There are many areas of home plumbing where both homeowners and professional plumbers will play varying roles, and drain quality is a good example here. While it’s the responsibility of a homeowner and those living in a given home to take good care of their drains and maintain general drain quality, plumbers also regularly assist clients with long-term maintenance themes like drain cleaning, drain repair and others that may impact water flow in your important drains plus your main sewer line.
At 24 Hour Rooter Connectionz, we’re proud to serve as your one-stop shop when it comes to all drain cleaning, sewer line repairs and numerous other plumbing and HVAC services. We work directly with and in support of our clients, assisting with everything from basic tips on how to care for your drains to specific services like drain cleanout or pipe jetting. This includes assistance with certain DIY home areas for drains – but also certain themes you should not try to handle on your own, and should rather be leaving for our plumbers for both safety and quality reasons. Here’s a detailed primer on several DIY drain care areas, from daily usage to chemicals and other solutions, plus when it’s time to swallow your pride and call in a plumber for assistance.
Improper Drain Usage
First and foremost, one of the top causes of drain issues within homes is improper usage of said drains to begin with. Specifically, there are numerous products or materials put down drains, whether we’re talking sink drains, toilet drains or others, that simply should never go down them. These items may include all of the following:
- Starchy items like pasta, rice, potatoes and others (these should not go down the garbage disposal, either)
- Greases, fats or various forms of oil
- Eggshells and various types of bones
- Stringy or fibrous foods that may create blockages
- Coffee grounds
- Tissues, paper towels and other related products
- Feminine products like sanitary napkins and others
- “Flushable” wipes (this term is deceptive, at best)
- Clumps of hair
Rather, drains should be heavily limited in terms of what goes down them. Most water and liquids are okay, at least in sink drains – but toilet drains should have nothing but human waste and approved toilet paper products flushed down them, period. You’d be surprised how quickly you may be dealing with major drain or main sewer line issues in your home if you’re regularly sending unapproved items down the drain.
Drain Chemical Issues
For many dealing with any kind of drain clog, the first approach is to reach for the chemical drain cleaner as a solution. And while this sort of product might indeed help with your temporary problem, it’s actually doing more harm than good in the long run.
This is because drain cleaners made from chemicals are harmful to your pipes over time. Many of their bottles claim to be “safe” for pipes or have qualities that reduce corrosion, but these are not true – all drain cleaning chemicals will wear down your drain over time, and could eventually lead to major cracking or leaks.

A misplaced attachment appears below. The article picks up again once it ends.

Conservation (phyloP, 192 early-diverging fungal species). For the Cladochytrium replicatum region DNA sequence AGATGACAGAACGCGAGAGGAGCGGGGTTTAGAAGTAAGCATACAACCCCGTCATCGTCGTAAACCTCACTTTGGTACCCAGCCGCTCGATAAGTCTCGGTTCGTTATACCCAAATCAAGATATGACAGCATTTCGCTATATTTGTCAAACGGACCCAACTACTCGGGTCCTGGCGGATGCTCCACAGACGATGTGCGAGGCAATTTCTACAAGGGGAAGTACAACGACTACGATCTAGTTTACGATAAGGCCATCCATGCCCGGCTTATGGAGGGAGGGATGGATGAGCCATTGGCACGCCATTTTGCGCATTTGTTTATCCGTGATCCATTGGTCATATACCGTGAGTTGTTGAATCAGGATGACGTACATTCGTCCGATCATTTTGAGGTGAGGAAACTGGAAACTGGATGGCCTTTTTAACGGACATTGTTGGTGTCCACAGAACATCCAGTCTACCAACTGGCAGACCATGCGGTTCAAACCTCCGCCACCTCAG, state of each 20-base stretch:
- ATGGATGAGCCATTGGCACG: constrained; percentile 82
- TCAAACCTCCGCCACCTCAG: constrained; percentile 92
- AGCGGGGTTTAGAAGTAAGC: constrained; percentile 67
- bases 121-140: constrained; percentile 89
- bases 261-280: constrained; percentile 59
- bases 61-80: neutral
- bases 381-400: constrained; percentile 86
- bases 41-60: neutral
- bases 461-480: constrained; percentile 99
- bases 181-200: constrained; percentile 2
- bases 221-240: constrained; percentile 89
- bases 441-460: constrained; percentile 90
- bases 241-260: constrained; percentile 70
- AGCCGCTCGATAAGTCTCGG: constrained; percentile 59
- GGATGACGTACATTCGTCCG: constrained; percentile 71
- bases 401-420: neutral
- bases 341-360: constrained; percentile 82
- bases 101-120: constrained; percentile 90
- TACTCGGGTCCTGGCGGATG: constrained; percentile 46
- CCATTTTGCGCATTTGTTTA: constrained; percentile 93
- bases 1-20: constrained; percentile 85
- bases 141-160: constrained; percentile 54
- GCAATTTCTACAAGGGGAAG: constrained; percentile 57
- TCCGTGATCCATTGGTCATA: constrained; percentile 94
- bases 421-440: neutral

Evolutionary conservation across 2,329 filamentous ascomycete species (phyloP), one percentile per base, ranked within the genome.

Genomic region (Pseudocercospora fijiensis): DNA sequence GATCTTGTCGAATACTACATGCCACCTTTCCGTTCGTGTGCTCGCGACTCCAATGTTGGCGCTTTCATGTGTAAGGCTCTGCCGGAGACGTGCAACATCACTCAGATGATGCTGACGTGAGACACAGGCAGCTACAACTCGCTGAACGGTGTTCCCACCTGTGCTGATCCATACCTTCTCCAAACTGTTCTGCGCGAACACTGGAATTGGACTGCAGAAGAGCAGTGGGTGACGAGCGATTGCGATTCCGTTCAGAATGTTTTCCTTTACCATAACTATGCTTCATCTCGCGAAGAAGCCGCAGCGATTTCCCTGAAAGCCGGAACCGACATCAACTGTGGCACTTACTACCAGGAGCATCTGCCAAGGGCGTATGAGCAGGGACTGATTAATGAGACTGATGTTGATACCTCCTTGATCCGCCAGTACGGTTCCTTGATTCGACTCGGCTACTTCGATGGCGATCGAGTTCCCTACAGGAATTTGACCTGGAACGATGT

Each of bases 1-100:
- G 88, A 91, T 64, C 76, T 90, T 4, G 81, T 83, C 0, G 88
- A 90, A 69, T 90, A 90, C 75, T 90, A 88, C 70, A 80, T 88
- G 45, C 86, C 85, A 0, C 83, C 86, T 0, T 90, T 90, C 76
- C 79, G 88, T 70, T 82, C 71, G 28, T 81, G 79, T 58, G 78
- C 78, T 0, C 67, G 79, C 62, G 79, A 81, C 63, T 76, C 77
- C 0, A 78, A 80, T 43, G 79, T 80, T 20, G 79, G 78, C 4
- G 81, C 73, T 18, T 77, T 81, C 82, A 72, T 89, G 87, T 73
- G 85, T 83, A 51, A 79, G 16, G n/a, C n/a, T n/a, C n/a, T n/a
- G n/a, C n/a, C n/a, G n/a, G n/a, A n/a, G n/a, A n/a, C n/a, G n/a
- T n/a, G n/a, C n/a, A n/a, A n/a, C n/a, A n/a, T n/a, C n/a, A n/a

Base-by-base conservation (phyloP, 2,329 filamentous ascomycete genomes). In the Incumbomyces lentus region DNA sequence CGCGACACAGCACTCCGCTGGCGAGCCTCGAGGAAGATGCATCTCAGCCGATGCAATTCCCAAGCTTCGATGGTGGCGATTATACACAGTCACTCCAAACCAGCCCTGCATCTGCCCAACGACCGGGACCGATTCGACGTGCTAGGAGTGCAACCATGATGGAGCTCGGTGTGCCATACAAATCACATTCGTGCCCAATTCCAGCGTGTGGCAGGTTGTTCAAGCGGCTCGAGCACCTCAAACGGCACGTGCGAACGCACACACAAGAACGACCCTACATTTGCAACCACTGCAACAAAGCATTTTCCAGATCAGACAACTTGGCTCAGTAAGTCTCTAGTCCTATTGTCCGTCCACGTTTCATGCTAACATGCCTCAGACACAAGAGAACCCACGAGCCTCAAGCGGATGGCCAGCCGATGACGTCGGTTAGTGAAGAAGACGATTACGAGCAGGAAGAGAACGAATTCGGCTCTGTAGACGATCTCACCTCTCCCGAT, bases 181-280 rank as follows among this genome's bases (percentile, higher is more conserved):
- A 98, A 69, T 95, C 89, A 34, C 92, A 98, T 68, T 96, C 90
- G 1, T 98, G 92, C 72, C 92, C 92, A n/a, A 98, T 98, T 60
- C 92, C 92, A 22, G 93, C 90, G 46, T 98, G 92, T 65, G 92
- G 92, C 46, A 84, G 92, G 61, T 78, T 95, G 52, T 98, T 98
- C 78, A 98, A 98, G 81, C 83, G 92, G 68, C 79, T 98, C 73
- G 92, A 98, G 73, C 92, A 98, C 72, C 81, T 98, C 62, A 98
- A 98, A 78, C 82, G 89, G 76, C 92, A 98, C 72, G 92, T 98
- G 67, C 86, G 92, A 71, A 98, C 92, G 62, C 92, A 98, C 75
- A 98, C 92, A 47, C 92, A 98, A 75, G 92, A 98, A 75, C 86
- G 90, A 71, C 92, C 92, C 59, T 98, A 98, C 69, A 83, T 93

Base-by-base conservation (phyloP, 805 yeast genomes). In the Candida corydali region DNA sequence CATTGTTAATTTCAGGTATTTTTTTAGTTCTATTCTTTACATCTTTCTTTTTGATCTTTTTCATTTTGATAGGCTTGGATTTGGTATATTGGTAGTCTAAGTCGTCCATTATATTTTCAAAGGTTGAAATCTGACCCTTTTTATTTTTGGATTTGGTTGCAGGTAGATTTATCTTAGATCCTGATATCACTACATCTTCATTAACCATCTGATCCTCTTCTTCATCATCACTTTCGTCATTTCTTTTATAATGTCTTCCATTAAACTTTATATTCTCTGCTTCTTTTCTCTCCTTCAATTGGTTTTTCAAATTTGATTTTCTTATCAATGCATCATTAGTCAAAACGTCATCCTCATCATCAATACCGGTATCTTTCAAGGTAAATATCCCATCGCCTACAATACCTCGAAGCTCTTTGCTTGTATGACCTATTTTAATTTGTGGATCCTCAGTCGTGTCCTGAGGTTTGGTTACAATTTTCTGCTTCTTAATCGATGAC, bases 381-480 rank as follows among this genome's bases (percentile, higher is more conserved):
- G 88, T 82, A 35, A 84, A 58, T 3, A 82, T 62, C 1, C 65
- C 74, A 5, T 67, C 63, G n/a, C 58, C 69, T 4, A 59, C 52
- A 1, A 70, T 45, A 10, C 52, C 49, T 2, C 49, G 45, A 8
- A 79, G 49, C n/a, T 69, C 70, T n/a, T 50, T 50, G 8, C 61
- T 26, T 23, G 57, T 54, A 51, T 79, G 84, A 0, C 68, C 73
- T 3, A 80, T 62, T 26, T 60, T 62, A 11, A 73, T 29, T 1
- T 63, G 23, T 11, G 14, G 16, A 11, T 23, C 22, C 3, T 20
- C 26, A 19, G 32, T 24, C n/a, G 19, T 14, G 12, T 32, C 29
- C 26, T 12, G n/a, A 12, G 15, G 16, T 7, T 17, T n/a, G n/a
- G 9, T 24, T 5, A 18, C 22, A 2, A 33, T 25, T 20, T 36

The only commercial liquid that you should ever use to clean your drains is an all-natural enzymatic product. These use natural enzymes to break down materials clogging up drains, enzymes that will have no impact on the actual pipes themselves over the course of a period of time. However, these solutions will only work for minor clogs, not for more significant ones.
Simple DIY Solutions
Luckily, there are two very simple DIY solutions that are generally available for standard drain clogs or even routine drain cleanouts. These are as follows:
- Hot water: Heat your tap to very hot, but just before boiling point. Take a large pot of this water and pour it down the drain that’s in need of cleaning, then wait just a minute or two before pouring a similar amount of cool water down the same drain. The hot water that comes first will loosen up many clog types, including melting certain stuck-on buildups, while the cold water second will flush away any clogs you’ve just dealt with.
- Baking soda and vinegar: Pour half a cup of baking soda down the drain in question, then follow that up with a half cup of vinegar. This is best done at night after the drain is done being used, and allows you to let it sit overnight. In the morning, flush the drain with hot water and notice how much clearer it is.
If the above issues do not work for a clog you’re experiencing in a drain, you have a couple physical solutions you might consider as well:
- Plunger: The type of plunger you use will depend on which drain you’re dealing with, but it will likely either be a cup or flange plunger. This item allows you to create a major seal of air around the drain, then push the clog through the drain so it’s no longer an issue.
- Snake or auger: This is a tool that’s fed through the drain, with a handle that spins and hooks onto any clogging items, allowing you to pull them out.
Calling in the Pros
No matter your level of comfort or experience with any of the above DIY areas, it’s vital to have a local plumber on-hand to assist if things move beyond the point where your sills are viable. For some homeowners, this might mean assistance with certain parts of what we’ve already gone over here if you’re not comfortable; in other cases, handy homeowners will only call in our plumbers for detailed jobs like sewer line jetting or others that require specific professional training.
For more on DIY methods to prevent drain clogs plus important mistakes to avoid within these, or to learn about any of our drain cleaning, other plumbing or even HVAC services, speak to the staff at 24 Hour Rooter Connectionz today.